If we do not permit the earth to produce beauty and joy, it will in the end not produce food, either. Joseph Wood Krutch

Tuesday, April 10, 2007

Welcome-I am a resource pig

I am a resource pig and I know it. I'm trying to change. Honest. In this blog I hope to document my steps away from my own resource over consumption and on toward more sustainable life practices. Nothing like a little transparency to do the trick, huh.

One of my favorite past times is hiking. I have always followed the cardinal rule of hiking "leave only footprints and take only memories". It just seemed like the right thing to do. A day came that I realized as soon as the hike was over I was right back to trampling good old planet earth without care. I thought to myself, "Self, shouldn't you try to leave the least footprint you possibly can all the time? Not just when recreating? Hmm...good point. So, before I recycle myself back to soil and feed the dandelions, marigolds and lilies I decided it was time to clean up my act.

After my "conversion" I discovered that society in general views my goal of trying to live more sustainably as being very uncool for the most part. I sometimes find myself lumped together with being a "new ager", "hippie leftover" or sometimes even viewed as being "unpatriotic". "What do you mean you avoid the mall? It's your patriotic duty to shop and keep the economy humming. Waht about the corporations? What will happen to the stockholders? The economy will crash if we all start to live sustainably and stop buying more stuff."

OK, that may be all true. But, economy collapses are survivable. It's happened many times before and we all just went back to eating worms or something while we looked for a good farm and then waited for a good crop of broccoli and carrots. Ice ages and total desertification on the other hand are probably not as easily survivable. Mabybe if you have some good Eddie Bauer gear and a basement full of canned food. Wait! Did someone turn up the heat? Water, I need water!

Another example of falling outside the mainstream is when I chose to begin eating a plant-based rather than an animal-based diet. To be perfectly honest my first intent in changing was health and not sustainability but the ecology bandwagon rolled by soon after and I just jumped right on. My choice was severely questioned by nearly everyone I mentioned it too though. With great concern they would ask, "How on earth do you get your protein if not from a dead cow or chicken?" The answer, of course is that I get it the same place the cow and chicken did before they died. From plants, nuts, seeds, etc, etc. etc. Also, since I gave up mothers milk about fifty-one years ago I decided, very late in life, to give up cow's milk too. I mean it is true I do have calves but I use those mostly for walking and not drinking. And yes, I get my calcium the same way believe it or now. Plants. If somenone out there does find any carnivore cows or chickens please let me know and I may reconsider this choice.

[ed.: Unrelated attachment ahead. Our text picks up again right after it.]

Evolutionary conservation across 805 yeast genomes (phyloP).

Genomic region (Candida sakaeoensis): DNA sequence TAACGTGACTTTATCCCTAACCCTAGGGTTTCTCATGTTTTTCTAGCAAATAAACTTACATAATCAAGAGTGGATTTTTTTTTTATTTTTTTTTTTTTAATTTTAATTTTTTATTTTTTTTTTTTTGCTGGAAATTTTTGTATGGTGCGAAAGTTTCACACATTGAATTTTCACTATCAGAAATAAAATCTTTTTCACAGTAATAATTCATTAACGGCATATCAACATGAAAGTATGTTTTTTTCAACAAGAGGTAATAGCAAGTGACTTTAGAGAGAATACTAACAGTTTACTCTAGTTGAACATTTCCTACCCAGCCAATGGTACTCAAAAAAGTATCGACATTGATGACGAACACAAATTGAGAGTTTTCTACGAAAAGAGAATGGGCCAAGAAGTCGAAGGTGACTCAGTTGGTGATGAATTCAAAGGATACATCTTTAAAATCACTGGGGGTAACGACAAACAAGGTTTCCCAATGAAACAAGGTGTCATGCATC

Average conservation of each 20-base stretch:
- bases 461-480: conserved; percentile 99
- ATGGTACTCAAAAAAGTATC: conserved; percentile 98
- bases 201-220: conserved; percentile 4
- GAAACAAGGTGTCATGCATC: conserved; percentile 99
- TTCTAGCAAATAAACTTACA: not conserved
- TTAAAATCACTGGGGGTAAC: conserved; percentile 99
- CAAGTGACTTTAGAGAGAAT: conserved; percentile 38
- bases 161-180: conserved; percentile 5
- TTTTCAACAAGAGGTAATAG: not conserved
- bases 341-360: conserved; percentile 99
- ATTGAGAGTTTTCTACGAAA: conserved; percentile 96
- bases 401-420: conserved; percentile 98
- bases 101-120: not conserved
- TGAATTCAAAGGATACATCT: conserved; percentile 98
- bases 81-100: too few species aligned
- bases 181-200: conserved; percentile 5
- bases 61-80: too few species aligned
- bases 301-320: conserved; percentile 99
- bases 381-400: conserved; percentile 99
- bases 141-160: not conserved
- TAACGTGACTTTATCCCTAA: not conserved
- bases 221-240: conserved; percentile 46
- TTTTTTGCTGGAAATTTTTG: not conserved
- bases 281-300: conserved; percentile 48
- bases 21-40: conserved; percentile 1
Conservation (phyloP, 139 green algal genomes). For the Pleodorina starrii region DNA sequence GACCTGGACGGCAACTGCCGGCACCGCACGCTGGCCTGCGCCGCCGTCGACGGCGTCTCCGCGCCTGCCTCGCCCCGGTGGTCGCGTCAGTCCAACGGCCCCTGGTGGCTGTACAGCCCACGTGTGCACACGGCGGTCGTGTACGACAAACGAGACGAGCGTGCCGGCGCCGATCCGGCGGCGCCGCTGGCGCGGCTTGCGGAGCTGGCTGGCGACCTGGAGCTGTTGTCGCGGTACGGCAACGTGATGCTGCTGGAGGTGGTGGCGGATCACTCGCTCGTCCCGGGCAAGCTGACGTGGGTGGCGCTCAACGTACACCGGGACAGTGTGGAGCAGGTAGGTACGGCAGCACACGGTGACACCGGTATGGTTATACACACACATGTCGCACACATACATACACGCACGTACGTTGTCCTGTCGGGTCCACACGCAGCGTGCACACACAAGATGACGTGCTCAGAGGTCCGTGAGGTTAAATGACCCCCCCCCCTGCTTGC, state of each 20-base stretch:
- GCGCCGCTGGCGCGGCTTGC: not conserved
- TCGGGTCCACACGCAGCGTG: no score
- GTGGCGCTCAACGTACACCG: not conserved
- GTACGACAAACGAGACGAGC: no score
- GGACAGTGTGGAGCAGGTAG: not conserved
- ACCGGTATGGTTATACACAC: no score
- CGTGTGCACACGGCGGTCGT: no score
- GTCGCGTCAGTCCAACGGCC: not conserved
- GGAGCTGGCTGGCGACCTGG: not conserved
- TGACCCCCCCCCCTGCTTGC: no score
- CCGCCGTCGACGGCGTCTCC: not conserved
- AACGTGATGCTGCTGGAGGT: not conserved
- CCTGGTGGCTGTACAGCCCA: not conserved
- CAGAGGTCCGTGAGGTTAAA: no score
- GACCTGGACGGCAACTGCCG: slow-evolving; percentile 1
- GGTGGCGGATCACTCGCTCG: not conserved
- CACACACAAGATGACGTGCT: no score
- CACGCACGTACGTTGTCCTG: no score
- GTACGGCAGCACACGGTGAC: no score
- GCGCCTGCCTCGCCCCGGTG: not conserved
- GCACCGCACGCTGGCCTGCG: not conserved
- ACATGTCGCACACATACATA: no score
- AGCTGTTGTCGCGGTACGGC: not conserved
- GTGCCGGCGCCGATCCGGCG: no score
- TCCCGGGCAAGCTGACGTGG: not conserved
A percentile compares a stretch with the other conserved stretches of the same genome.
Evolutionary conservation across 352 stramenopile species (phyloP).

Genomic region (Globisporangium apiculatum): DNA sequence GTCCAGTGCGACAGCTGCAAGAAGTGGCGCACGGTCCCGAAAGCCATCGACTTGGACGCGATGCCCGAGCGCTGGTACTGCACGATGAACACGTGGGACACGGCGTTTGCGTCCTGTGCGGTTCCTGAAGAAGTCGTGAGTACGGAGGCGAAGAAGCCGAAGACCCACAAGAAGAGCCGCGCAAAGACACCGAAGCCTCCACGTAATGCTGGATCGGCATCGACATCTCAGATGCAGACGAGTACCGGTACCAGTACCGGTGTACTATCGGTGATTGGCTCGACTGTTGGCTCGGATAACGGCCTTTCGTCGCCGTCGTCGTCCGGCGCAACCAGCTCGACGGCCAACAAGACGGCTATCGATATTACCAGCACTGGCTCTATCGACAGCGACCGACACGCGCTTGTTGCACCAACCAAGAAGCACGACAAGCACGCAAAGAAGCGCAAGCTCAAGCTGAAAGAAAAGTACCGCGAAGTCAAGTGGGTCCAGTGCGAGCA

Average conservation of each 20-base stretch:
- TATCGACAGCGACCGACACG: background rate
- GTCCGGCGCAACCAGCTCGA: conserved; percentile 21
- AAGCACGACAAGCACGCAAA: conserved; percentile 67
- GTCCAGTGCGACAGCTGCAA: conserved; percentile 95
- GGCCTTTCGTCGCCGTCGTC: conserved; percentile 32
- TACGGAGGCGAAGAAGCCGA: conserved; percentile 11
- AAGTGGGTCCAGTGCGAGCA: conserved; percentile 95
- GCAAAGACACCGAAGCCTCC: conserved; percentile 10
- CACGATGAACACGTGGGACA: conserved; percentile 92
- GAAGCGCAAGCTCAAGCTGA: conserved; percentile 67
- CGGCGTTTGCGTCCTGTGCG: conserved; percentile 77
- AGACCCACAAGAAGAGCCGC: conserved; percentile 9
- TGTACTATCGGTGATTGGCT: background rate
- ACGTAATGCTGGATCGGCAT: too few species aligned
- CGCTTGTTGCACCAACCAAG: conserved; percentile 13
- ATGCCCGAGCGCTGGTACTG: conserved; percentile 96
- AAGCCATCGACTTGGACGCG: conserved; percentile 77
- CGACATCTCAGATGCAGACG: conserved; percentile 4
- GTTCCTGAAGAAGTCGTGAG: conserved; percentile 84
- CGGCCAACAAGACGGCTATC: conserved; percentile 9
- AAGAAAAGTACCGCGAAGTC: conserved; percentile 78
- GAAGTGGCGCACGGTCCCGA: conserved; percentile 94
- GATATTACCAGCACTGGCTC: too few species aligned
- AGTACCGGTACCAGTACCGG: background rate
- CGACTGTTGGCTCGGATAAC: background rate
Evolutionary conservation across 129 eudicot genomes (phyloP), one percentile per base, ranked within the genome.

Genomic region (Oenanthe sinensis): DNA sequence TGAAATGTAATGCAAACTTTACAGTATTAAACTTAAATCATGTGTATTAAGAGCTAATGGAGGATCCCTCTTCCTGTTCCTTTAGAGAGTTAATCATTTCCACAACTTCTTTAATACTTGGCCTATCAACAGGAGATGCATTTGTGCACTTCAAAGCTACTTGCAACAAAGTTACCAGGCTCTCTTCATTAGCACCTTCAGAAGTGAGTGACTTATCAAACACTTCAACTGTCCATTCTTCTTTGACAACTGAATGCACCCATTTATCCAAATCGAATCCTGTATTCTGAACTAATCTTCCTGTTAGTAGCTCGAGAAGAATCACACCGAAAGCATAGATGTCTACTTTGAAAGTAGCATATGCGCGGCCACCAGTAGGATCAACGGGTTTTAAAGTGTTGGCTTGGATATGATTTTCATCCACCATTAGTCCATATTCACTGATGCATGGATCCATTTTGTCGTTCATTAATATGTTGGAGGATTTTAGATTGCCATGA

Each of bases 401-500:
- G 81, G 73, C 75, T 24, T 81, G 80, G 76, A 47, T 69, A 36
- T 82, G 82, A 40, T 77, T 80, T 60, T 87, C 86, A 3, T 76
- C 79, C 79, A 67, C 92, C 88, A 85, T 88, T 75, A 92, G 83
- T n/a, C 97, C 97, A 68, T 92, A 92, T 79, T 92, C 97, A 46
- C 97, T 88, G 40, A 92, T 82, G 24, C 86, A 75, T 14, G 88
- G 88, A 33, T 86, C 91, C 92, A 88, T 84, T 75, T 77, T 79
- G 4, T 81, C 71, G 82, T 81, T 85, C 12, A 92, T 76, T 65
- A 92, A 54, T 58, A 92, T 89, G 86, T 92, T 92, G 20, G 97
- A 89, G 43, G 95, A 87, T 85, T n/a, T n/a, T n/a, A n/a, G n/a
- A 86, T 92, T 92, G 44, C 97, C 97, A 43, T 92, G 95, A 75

It takes a lot of work to move toward sustainability since the choices are many and it may not be for the faint of heart. One of the easier choices to make is; do I use a paper bag that consumes a tree and saves oil or do I opt for the plastic one that consumes oil and saves a tree? I recently opted for the reusable plastic bags as they seemed to leave the least footprint.

A move toward sustainability may be difficult but it does have a very positive result. It will cost a lot less to live, life will become simpler and less stressful,and I will be much healthier. Admittedly I have taken just a few small baby steps, but it is a start. Each week (month?, year?, decade?) I plan to move a little closer to my goal as I read, learn, adapt and apply. Here are a few of the things I have done so far.

1. I recycle anything I possibly can and end up dumping very little in the dumpster.
2. I eat low on the food chain. That means I eat a very sustainable plant based diet and have eliminated all animal products from the menu since they consume resources at an alarming rate. I do use honey from time to time but mostly agave nectar.
3. I strive to leave the car parked as much as possible and walk or take the bus whenever I can. I'm still working on that one and have considered selling the car and using Flex Cars or a rental whenever I really, really, really need a car.
4. I have taken steps to reduce the junk mail I receive. Here are some instructions on how to do that: Stop the Junk Mail
5. I buy organic when it is available and shop local as much as I can. I am also trying now to eat with the seasons but have not yet fully refined that goal.
6. I read. Books, blogs, websites, anything I can to learn and adapt. Society it seems has moved so far away from sustainability in the last one-hundred years much of our knowledge of living with the earth has been lost. I know I certainly did not grow up in a sustainable household. There are still a few persons in the U.S. that live simply and it is from these I hope to learn how to return.
7. I do not sell my "allotment for polluting" by buying "carbon credits" so I can continue to pollute. I would much rather reduce my own consumption, educate others to do so as well and reduce the carbon emissions that way.

Well, that is my story for now. I hope to keep this blog going and document my progress. I actuallly hope to make quicker progress now than before and I encourage others to join me and post suggestions, good books to read and most of all encouragement. As time goes on I also hope to expand this site and offer select books for sale that will help others move toward co-habiting peacefully with the earth. The way we all did for thousands and thousands of years.

Please recycle this blog properly in the right bin.

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